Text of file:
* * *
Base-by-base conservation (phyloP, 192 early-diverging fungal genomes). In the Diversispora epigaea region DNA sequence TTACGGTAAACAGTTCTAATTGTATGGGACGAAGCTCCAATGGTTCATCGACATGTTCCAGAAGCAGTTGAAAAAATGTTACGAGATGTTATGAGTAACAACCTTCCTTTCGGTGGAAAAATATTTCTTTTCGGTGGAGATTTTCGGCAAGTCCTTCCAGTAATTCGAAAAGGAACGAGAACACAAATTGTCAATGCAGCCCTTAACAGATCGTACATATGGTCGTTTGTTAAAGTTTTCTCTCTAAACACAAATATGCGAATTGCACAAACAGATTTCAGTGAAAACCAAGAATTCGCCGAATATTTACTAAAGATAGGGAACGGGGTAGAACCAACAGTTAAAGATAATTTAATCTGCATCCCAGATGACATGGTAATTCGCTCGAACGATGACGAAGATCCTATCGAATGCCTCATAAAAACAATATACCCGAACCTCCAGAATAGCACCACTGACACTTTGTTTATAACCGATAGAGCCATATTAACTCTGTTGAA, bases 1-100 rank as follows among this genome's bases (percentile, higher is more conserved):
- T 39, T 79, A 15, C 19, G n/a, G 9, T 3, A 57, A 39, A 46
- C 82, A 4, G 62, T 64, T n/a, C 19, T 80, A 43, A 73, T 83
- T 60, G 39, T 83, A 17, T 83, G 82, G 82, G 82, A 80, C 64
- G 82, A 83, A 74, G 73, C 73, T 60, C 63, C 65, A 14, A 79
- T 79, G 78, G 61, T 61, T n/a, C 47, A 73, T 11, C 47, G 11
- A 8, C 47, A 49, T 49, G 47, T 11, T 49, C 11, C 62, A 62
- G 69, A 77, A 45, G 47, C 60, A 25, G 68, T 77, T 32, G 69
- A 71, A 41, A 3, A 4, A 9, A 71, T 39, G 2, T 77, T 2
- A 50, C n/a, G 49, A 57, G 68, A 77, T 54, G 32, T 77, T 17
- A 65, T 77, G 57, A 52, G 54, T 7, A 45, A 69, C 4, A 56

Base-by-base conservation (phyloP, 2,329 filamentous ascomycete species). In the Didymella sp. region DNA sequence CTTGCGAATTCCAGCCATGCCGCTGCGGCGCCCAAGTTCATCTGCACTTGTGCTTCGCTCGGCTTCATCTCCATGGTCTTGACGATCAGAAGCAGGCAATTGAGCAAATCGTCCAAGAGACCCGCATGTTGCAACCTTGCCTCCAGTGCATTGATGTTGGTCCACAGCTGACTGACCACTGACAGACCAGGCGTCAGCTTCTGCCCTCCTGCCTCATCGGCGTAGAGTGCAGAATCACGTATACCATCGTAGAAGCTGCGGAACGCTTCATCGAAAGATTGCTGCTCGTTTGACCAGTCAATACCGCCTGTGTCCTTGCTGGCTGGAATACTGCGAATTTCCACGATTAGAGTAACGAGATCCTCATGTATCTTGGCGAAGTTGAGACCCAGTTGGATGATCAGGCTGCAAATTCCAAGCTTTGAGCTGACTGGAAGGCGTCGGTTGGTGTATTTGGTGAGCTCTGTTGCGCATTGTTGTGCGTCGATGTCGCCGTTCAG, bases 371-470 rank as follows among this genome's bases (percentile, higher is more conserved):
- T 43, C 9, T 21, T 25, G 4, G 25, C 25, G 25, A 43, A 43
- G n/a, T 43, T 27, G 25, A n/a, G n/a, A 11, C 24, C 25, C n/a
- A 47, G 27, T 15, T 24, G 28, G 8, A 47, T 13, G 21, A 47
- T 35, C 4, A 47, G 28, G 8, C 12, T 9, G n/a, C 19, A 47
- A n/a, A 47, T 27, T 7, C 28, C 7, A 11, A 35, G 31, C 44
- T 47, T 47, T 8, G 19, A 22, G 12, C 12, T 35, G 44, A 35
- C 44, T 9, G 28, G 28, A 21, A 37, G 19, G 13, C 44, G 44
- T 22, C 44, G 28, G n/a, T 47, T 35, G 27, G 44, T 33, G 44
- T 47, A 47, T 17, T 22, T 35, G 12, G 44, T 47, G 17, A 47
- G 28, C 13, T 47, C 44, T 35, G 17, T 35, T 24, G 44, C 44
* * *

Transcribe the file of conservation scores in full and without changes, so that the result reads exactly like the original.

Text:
Base-by-base conservation (phyloP, 192 early-diverging fungal genomes). In the Diversispora epigaea region DNA sequence TTACGGTAAACAGTTCTAATTGTATGGGACGAAGCTCCAATGGTTCATCGACATGTTCCAGAAGCAGTTGAAAAAATGTTACGAGATGTTATGAGTAACAACCTTCCTTTCGGTGGAAAAATATTTCTTTTCGGTGGAGATTTTCGGCAAGTCCTTCCAGTAATTCGAAAAGGAACGAGAACACAAATTGTCAATGCAGCCCTTAACAGATCGTACATATGGTCGTTTGTTAAAGTTTTCTCTCTAAACACAAATATGCGAATTGCACAAACAGATTTCAGTGAAAACCAAGAATTCGCCGAATATTTACTAAAGATAGGGAACGGGGTAGAACCAACAGTTAAAGATAATTTAATCTGCATCCCAGATGACATGGTAATTCGCTCGAACGATGACGAAGATCCTATCGAATGCCTCATAAAAACAATATACCCGAACCTCCAGAATAGCACCACTGACACTTTGTTTATAACCGATAGAGCCATATTAACTCTGTTGAA, bases 1-100 rank as follows among this genome's bases (percentile, higher is more conserved):
- T 39, T 79, A 15, C 19, G n/a, G 9, T 3, A 57, A 39, A 46
- C 82, A 4, G 62, T 64, T n/a, C 19, T 80, A 43, A 73, T 83
- T 60, G 39, T 83, A 17, T 83, G 82, G 82, G 82, A 80, C 64
- G 82, A 83, A 74, G 73, C 73, T 60, C 63, C 65, A 14, A 79
- T 79, G 78, G 61, T 61, T n/a, C 47, A 73, T 11, C 47, G 11
- A 8, C 47, A 49, T 49, G 47, T 11, T 49, C 11, C 62, A 62
- G 69, A 77, A 45, G 47, C 60, A 25, G 68, T 77, T 32, G 69
- A 71, A 41, A 3, A 4, A 9, A 71, T 39, G 2, T 77, T 2
- A 50, C n/a, G 49, A 57, G 68, A 77, T 54, G 32, T 77, T 17
- A 65, T 77, G 57, A 52, G 54, T 7, A 45, A 69, C 4, A 56

Base-by-base conservation (phyloP, 2,329 filamentous ascomycete species). In the Didymella sp. region DNA sequence CTTGCGAATTCCAGCCATGCCGCTGCGGCGCCCAAGTTCATCTGCACTTGTGCTTCGCTCGGCTTCATCTCCATGGTCTTGACGATCAGAAGCAGGCAATTGAGCAAATCGTCCAAGAGACCCGCATGTTGCAACCTTGCCTCCAGTGCATTGATGTTGGTCCACAGCTGACTGACCACTGACAGACCAGGCGTCAGCTTCTGCCCTCCTGCCTCATCGGCGTAGAGTGCAGAATCACGTATACCATCGTAGAAGCTGCGGAACGCTTCATCGAAAGATTGCTGCTCGTTTGACCAGTCAATACCGCCTGTGTCCTTGCTGGCTGGAATACTGCGAATTTCCACGATTAGAGTAACGAGATCCTCATGTATCTTGGCGAAGTTGAGACCCAGTTGGATGATCAGGCTGCAAATTCCAAGCTTTGAGCTGACTGGAAGGCGTCGGTTGGTGTATTTGGTGAGCTCTGTTGCGCATTGTTGTGCGTCGATGTCGCCGTTCAG, bases 371-470 rank as follows among this genome's bases (percentile, higher is more conserved):
- T 43, C 9, T 21, T 25, G 4, G 25, C 25, G 25, A 43, A 43
- G n/a, T 43, T 27, G 25, A n/a, G n/a, A 11, C 24, C 25, C n/a
- A 47, G 27, T 15, T 24, G 28, G 8, A 47, T 13, G 21, A 47
- T 35, C 4, A 47, G 28, G 8, C 12, T 9, G n/a, C 19, A 47
- A n/a, A 47, T 27, T 7, C 28, C 7, A 11, A 35, G 31, C 44
- T 47, T 47, T 8, G 19, A 22, G 12, C 12, T 35, G 44, A 35
- C 44, T 9, G 28, G 28, A 21, A 37, G 19, G 13, C 44, G 44
- T 22, C 44, G 28, G n/a, T 47, T 35, G 27, G 44, T 33, G 44
- T 47, A 47, T 17, T 22, T 35, G 12, G 44, T 47, G 17, A 47
- G 28, C 13, T 47, C 44, T 35, G 17, T 35, T 24, G 44, C 44